INDOOR SOCCER

first_img× Christian Benson joins Ereny Gabreal (3) and Amy Gabreal to celebrate another JCC of Bayonne Jr. Division Indoor Soccer win for the (7-0-1) Wizards.last_img

Video: Larson, Gase make sparks fly

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Premature end to US state lockdowns could cause needless death, Fauci tells senators

first_imgHe mentioned a slowing in the growth of cases in hotspots such as New York, even as other areas of the country were seeing spikes.New York Governor Andrew Cuomo said at his daily briefing that his state alone needed $61 billion in federal stimulus to help reopen its economy. He called on Congress and Trump to support legislation that would address funding gaps, a problem he stressed was dogging Republican and Democratic governors.”This economy has been damaged through no fault of anyone,” said Cuomo, a Democrat. “But to get this economy back up again and running, we are going to need an intelligent stimulus bill from Washington.”Some states already have begun reopening their economies and others have announced plans to phase that in beginning in mid-May, even as opinion polls show most Americans are concerned about resuming such operations too soon.New Jersey Governor Phil Murphy said on Tuesday that he intended to announce some tentative moves toward reopening even thought his state, by some measures, is currently the most serious coronavirus danger zone in the United States.Restrictions currently in place allow only essential services to operate. Murphy said any changes would be incremental and determined by progress in curbing the spread of the virus.Cordial Tuesday’s Senate hearing was more cordial than many of Congress’s undertakings in recent years, with members of the Senate Health, Education, Labor and Pensions Committee addressing the non-partisan health experts politely.Democrats on the committee largely concentrated on the risks of opening the US economy now, while Republicans downplayed that notion, saying a prolonged shutdown could have serious negative impacts on human health and the health of the economy.Asked whether college students can feel safe if classes resume on campuses in August or September, Fauci said that expecting a treatment or vaccine to be in place by then would be “a bridge too far.”Instead, schools and students would have to depend upon expanded testing for coronavirus, tracing of those who have been in contact with infected people and safe hygiene practices, witnesses said.The COVID-19 respiratory disease caused by the new coronavirus has infected more than 1.3 million Americans and killed more than 80,600.Fauci, 79, testified remotely in a room lined with books as he self-quarantines after he may have come into contact with either of two members of the White House staff who were diagnosed with COVID-19.Medical researchers have been scrambling to find not only an effective vaccine for coronavirus but also drugs to treat it until a vaccine comes to market.Fauci noted only “modest” results in tests of Gilead Sciences Inc’s remdesivir drug on hospitalized patients.”All roads back to work and back to school run through testing and that what our country has done so far on testing is impressive, but not nearly enough,” Lamar Alexander, the Republican chairman of the Senate committee, told the hearing.Alexander, who is self-quarantining in his home state of Tennessee for 14 days after a member of his staff tested positive, chaired the hearing virtually.Trump, who previously made the strength of the economy central to his pitch for his November re-election, has encouraged states to reopen businesses that had been deemed non-essential amid the pandemic.Senator Patty Murray, the senior committee Democrat, criticizing aspects of the administration’s response to the pandemic, said Americans “need leadership, they need a plan, they need honesty and they need it now, before we reopen.”Republican Senator Mitt Romney, who has clashed with Trump in the past, did so again on Tuesday, when he said during the hearing, “I find our testing record nothing to celebrate whatsoever.” He urged states to follow health experts’ recommendations to wait for signs, including a declining number of new infections, before reopening.President Donald Trump has been encouraging states to end a weeks-long shuttering of major components of their economies. But senators heard a sobering assessment from Fauci, when asked by Democrats about a premature opening of the economy.”There is a real risk that you will trigger an outbreak that you may not be able to control and, in fact paradoxically, will set you back, not only leading to some suffering and death that could be avoided, but could even set you back on the road to try to get economic recovery,” Fauci said of premature steps.The veteran doctor, who has worked under Republican and Democratic administrations and is a coronavirus adviser to the current White House, noted progress some in the fight against a virus that the medical world is still trying to understand. Topics :center_img Leading US infectious disease expert Anthony Fauci on Tuesday warned Congress that a premature lifting of lockdowns could lead to additional outbreaks of the deadly coronavirus, which has killed 80,000 Americans and brought the economy to its knees.Fauci, director of the National Institute of Allergy and Infectious Diseases, told a US Senate panel that the virus epidemic is not yet under control in areas of the nation.”I think we’re going in the right direction, but the right direction does not mean we have by any means total control of this outbreak,” Fauci said during the 3-1/2-hour hearing.last_img read more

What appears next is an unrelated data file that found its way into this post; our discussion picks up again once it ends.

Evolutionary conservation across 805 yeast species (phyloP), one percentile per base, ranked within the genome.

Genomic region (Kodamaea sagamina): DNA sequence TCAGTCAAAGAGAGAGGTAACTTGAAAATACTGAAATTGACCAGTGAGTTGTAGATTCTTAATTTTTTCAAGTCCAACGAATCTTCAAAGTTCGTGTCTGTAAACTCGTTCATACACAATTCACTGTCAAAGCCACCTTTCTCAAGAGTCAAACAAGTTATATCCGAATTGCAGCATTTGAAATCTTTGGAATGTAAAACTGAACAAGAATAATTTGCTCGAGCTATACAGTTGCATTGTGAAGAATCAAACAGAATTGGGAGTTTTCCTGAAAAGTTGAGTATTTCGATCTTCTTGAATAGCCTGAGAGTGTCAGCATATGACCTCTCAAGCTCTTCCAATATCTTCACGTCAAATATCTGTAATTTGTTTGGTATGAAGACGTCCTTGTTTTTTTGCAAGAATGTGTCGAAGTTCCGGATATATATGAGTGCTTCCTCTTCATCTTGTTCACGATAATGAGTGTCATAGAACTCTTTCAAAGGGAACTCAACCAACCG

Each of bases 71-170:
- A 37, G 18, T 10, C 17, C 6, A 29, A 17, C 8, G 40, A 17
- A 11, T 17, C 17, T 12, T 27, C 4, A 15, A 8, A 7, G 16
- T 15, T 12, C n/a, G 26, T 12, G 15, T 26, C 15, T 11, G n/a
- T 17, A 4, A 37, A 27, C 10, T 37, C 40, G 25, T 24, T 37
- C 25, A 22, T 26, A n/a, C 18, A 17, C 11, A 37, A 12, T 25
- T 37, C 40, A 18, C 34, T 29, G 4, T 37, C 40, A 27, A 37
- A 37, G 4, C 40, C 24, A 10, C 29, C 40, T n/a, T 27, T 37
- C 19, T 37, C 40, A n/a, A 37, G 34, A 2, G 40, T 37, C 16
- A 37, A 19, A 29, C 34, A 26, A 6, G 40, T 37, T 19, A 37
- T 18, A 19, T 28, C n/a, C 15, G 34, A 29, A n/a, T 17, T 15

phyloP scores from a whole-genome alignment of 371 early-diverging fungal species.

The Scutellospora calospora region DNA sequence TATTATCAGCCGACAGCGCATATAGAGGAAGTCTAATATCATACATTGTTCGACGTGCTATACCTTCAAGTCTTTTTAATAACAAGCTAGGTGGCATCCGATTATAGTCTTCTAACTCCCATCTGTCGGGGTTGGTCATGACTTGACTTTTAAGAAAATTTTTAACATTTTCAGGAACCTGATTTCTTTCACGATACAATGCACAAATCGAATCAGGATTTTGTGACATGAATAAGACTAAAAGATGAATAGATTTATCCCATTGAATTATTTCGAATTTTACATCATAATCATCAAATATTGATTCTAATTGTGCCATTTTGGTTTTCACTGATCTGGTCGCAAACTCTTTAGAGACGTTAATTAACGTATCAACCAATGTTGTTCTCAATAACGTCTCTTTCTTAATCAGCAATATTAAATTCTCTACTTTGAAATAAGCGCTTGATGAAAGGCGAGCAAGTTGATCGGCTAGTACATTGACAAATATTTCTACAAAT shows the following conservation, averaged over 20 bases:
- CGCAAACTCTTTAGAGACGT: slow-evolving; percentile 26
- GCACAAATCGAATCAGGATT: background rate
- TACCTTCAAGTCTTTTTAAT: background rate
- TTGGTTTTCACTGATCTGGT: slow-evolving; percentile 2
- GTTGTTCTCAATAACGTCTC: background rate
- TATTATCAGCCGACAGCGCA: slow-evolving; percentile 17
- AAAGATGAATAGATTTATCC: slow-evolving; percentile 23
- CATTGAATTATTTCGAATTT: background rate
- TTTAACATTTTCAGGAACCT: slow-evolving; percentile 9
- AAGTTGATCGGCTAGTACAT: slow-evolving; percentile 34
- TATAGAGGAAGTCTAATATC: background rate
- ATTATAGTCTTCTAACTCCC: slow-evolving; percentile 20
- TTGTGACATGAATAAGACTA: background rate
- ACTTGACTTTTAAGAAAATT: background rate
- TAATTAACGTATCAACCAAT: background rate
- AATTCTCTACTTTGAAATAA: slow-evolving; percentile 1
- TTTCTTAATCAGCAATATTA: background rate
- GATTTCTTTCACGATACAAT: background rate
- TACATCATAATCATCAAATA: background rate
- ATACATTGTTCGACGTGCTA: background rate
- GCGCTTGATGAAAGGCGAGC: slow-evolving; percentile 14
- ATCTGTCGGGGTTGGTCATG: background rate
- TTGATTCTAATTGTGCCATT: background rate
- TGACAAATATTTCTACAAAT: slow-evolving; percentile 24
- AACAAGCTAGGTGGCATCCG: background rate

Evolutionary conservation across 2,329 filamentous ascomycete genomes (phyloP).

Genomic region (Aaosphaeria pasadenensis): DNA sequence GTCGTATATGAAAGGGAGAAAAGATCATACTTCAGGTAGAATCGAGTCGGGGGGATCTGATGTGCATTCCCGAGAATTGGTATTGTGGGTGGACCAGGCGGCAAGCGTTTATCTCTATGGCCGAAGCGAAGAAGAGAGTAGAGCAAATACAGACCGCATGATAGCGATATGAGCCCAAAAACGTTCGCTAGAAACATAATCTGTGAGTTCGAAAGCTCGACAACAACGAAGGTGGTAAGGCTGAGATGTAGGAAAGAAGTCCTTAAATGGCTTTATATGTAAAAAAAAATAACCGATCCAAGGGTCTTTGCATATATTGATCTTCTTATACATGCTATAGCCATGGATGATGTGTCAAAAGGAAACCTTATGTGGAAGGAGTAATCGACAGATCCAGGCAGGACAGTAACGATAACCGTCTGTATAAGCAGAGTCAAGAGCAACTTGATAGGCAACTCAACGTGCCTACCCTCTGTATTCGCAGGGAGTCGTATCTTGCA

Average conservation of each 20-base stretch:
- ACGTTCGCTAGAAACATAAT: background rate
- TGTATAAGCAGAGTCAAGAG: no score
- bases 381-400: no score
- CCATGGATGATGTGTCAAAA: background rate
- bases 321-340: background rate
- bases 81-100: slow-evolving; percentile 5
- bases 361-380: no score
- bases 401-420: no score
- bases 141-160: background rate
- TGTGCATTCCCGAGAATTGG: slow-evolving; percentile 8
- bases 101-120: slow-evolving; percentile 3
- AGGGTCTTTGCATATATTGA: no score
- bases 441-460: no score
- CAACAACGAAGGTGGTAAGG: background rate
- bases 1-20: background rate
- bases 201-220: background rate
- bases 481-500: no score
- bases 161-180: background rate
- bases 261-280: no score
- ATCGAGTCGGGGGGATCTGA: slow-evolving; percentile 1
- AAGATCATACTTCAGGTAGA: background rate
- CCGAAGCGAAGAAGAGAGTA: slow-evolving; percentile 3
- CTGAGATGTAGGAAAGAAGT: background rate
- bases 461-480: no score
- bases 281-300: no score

Mary Alice Lester

first_imgMary Alice Lester, 75, of Lawrenceburg, Indiana, passed away Wednesday, July 5, 2017 in Lawrenceburg, Indiana.She was born June 20, 1942 in Lawrenceburg, IN, daughter of the late James Cornett and Clara Lewis Cornett.Mary loved her dogs, Rosie & Tiger. She enjoyed family outings and fishing and she loved being a grandma.Surviving are husband, Jamie Lester of Lawrenceburg, IN; sons, Tim “Turtle” (Teresa) Harrell of Lawrenceburg, IN, Jeff (Pam) Harrell of Glasgow, KY, Chris (Tonya) Harrell of Aurora, IN, Beth Harrell of Lawrenceburg, IN.;  sister, Barb Clark of Lawrenceburg, IN; 12 grandchildren.She was preceded in death by her parents, children, Lucky Harrell and Candy Ballard.Friends will be received Tuesday, July 11, 2017, 12:00 pm – 2:00 pm at the Rullman Hunger Funeral Home, 219 Mechanic Street, Aurora, Indiana.Services will be held at 2:00 pm immediately following visitation.Interment will follow in the River View Cemetery, Aurora, Indiana.Contributions may be made to defray funeral expenses. If unable to attend services, please call the funeral home office at (812) 926-1450 and we will notify the family of your donation with a card.A meal will be provided at the Lawrenceburg Fire House (Tate Street) following services.Visit: www.rullmans.comlast_img read more